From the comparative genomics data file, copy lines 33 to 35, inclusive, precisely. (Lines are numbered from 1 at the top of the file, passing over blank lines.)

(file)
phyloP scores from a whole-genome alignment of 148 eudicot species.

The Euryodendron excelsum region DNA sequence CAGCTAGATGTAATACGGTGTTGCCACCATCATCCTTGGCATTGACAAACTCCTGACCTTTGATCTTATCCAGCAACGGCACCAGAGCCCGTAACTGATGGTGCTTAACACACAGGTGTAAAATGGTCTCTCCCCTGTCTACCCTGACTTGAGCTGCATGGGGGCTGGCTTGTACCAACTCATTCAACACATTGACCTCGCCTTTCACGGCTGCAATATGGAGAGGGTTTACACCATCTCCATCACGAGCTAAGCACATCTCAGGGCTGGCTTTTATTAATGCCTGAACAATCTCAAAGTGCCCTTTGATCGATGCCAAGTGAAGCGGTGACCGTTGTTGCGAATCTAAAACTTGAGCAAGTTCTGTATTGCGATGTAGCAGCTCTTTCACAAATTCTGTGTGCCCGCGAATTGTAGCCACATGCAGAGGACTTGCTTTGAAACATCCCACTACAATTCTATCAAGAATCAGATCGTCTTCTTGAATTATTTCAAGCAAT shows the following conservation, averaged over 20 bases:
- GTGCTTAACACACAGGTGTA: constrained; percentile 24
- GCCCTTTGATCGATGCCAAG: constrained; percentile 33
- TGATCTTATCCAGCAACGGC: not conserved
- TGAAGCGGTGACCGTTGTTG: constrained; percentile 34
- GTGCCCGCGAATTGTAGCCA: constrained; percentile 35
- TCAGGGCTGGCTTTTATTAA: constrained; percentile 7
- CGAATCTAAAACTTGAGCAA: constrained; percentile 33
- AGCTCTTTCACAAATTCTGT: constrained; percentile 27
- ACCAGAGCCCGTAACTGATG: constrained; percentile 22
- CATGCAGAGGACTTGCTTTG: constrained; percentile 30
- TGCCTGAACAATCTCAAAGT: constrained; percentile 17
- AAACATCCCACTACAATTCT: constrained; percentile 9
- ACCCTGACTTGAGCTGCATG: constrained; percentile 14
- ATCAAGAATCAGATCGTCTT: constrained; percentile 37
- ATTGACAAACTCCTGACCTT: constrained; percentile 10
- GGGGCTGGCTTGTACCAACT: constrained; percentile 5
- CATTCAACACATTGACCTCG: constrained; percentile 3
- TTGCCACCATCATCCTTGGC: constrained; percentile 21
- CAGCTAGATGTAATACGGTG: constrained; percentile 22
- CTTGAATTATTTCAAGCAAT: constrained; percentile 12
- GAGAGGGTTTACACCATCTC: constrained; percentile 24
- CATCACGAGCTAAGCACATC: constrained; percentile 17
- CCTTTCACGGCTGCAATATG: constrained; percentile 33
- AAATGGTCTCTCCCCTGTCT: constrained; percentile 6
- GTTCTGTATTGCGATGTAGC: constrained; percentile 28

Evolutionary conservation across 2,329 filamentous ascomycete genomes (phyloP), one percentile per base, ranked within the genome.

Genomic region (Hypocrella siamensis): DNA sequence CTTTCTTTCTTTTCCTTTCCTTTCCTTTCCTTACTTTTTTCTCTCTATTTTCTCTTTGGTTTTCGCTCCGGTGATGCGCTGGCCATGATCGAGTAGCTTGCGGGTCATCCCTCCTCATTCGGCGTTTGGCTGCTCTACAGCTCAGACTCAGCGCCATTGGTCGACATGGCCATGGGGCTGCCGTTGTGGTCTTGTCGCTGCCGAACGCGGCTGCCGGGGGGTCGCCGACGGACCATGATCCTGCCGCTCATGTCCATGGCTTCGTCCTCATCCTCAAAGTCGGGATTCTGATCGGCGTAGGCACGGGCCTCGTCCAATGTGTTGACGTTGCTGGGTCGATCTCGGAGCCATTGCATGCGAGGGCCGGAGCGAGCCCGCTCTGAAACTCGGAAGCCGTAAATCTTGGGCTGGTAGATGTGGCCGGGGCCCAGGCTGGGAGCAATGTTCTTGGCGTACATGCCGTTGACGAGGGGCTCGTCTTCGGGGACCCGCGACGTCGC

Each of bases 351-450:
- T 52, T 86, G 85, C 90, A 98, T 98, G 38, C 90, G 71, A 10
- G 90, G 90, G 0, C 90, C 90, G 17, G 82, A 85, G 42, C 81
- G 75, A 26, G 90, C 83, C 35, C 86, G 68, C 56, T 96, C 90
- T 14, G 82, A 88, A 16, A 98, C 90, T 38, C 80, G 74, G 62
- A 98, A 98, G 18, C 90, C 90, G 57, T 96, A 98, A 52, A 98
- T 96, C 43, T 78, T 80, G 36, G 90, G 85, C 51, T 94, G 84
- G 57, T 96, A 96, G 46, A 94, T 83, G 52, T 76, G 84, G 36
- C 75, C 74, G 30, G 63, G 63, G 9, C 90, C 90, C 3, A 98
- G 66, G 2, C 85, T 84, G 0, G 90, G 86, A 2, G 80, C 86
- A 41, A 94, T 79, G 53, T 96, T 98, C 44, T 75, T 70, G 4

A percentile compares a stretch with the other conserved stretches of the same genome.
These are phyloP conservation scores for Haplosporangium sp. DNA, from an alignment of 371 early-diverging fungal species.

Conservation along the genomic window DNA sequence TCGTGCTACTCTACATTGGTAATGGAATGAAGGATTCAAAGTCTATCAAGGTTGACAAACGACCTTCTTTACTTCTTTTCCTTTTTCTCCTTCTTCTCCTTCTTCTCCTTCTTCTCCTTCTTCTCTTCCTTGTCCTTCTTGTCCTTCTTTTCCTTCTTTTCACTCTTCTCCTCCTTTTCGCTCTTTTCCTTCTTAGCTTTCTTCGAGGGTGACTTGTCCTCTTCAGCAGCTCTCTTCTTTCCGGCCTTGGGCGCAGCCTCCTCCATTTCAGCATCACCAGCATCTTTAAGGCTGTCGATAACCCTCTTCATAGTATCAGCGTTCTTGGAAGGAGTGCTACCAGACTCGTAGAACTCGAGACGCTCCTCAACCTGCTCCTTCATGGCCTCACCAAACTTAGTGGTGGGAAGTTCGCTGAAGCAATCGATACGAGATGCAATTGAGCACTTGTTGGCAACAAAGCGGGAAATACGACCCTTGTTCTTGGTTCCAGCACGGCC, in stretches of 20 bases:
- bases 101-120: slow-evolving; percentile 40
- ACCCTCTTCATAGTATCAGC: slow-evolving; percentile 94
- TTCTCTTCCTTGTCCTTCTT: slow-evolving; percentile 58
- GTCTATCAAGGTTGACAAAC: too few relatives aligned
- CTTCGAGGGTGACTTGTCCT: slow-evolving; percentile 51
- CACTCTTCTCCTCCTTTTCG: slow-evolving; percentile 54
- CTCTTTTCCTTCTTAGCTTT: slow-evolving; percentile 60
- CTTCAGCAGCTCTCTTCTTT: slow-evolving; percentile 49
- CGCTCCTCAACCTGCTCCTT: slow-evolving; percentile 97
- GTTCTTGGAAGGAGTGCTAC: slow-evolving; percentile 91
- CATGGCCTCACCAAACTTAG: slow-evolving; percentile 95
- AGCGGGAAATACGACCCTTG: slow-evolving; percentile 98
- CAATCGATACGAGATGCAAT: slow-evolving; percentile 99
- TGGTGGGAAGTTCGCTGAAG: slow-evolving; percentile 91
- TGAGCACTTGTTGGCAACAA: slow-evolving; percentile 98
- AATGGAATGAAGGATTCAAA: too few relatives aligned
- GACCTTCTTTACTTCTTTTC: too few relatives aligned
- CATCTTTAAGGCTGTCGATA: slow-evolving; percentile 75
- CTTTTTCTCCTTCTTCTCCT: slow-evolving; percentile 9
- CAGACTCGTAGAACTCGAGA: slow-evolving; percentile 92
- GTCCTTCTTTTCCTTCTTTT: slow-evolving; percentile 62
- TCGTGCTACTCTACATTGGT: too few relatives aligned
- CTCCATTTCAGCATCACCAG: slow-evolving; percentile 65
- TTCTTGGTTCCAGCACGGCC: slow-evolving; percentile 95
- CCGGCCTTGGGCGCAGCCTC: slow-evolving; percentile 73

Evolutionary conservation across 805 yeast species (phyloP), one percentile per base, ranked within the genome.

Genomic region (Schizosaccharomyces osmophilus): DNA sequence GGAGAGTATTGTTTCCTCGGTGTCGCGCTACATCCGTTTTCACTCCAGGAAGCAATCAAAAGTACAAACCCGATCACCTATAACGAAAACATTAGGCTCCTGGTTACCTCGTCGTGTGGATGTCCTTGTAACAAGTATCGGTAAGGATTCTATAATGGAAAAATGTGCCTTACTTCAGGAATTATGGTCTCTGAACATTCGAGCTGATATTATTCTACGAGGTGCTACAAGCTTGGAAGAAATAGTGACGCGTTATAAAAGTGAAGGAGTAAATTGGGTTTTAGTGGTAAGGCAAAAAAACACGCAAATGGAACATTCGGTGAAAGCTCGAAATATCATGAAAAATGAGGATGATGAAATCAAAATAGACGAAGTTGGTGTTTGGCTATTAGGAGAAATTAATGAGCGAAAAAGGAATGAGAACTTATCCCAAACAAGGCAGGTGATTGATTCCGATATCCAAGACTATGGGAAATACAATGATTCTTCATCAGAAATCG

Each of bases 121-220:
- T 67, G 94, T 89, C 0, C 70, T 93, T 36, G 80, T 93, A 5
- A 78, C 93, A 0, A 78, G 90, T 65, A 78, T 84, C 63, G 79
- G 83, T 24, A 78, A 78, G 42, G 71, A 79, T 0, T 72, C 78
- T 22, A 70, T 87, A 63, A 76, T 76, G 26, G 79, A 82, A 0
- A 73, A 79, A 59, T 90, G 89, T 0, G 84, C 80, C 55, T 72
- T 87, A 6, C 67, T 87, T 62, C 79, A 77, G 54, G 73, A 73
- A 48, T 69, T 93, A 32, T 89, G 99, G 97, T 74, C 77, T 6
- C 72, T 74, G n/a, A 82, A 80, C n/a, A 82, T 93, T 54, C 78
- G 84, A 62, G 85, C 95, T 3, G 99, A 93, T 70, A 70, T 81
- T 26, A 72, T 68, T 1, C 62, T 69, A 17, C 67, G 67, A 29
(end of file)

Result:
- G 75, A 26, G 90, C 83, C 35, C 86, G 68, C 56, T 96, C 90
- T 14, G 82, A 88, A 16, A 98, C 90, T 38, C 80, G 74, G 62
- A 98, A 98, G 18, C 90, C 90, G 57, T 96, A 98, A 52, A 98